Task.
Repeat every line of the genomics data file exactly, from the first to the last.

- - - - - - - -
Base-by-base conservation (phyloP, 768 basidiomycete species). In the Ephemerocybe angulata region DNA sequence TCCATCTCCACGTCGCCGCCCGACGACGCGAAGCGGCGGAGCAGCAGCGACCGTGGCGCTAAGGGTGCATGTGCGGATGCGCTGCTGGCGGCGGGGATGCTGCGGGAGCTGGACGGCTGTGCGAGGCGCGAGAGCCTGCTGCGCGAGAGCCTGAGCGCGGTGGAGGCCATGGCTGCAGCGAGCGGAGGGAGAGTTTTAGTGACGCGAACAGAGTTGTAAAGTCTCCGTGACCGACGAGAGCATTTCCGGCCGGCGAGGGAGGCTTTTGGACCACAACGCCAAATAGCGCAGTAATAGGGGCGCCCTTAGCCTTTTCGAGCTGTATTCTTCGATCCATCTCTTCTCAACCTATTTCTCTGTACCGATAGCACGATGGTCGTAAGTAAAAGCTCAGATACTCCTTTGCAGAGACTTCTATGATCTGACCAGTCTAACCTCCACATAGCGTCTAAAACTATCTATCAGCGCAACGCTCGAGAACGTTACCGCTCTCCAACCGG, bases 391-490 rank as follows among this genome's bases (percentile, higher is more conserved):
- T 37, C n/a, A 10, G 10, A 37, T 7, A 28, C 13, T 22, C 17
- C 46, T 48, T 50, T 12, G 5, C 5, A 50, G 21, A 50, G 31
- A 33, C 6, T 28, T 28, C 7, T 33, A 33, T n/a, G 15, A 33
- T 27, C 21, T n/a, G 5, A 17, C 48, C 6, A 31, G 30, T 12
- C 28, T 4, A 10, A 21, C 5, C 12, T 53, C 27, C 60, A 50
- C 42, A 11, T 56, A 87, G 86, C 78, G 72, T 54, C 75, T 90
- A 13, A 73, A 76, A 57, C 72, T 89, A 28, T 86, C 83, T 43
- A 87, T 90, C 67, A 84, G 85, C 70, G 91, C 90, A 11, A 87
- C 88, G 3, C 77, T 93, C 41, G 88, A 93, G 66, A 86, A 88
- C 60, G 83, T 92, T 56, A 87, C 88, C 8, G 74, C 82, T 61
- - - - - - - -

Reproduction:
Base-by-base conservation (phyloP, 768 basidiomycete species). In the Ephemerocybe angulata region DNA sequence TCCATCTCCACGTCGCCGCCCGACGACGCGAAGCGGCGGAGCAGCAGCGACCGTGGCGCTAAGGGTGCATGTGCGGATGCGCTGCTGGCGGCGGGGATGCTGCGGGAGCTGGACGGCTGTGCGAGGCGCGAGAGCCTGCTGCGCGAGAGCCTGAGCGCGGTGGAGGCCATGGCTGCAGCGAGCGGAGGGAGAGTTTTAGTGACGCGAACAGAGTTGTAAAGTCTCCGTGACCGACGAGAGCATTTCCGGCCGGCGAGGGAGGCTTTTGGACCACAACGCCAAATAGCGCAGTAATAGGGGCGCCCTTAGCCTTTTCGAGCTGTATTCTTCGATCCATCTCTTCTCAACCTATTTCTCTGTACCGATAGCACGATGGTCGTAAGTAAAAGCTCAGATACTCCTTTGCAGAGACTTCTATGATCTGACCAGTCTAACCTCCACATAGCGTCTAAAACTATCTATCAGCGCAACGCTCGAGAACGTTACCGCTCTCCAACCGG, bases 391-490 rank as follows among this genome's bases (percentile, higher is more conserved):
- T 37, C n/a, A 10, G 10, A 37, T 7, A 28, C 13, T 22, C 17
- C 46, T 48, T 50, T 12, G 5, C 5, A 50, G 21, A 50, G 31
- A 33, C 6, T 28, T 28, C 7, T 33, A 33, T n/a, G 15, A 33
- T 27, C 21, T n/a, G 5, A 17, C 48, C 6, A 31, G 30, T 12
- C 28, T 4, A 10, A 21, C 5, C 12, T 53, C 27, C 60, A 50
- C 42, A 11, T 56, A 87, G 86, C 78, G 72, T 54, C 75, T 90
- A 13, A 73, A 76, A 57, C 72, T 89, A 28, T 86, C 83, T 43
- A 87, T 90, C 67, A 84, G 85, C 70, G 91, C 90, A 11, A 87
- C 88, G 3, C 77, T 93, C 41, G 88, A 93, G 66, A 86, A 88
- C 60, G 83, T 92, T 56, A 87, C 88, C 8, G 74, C 82, T 61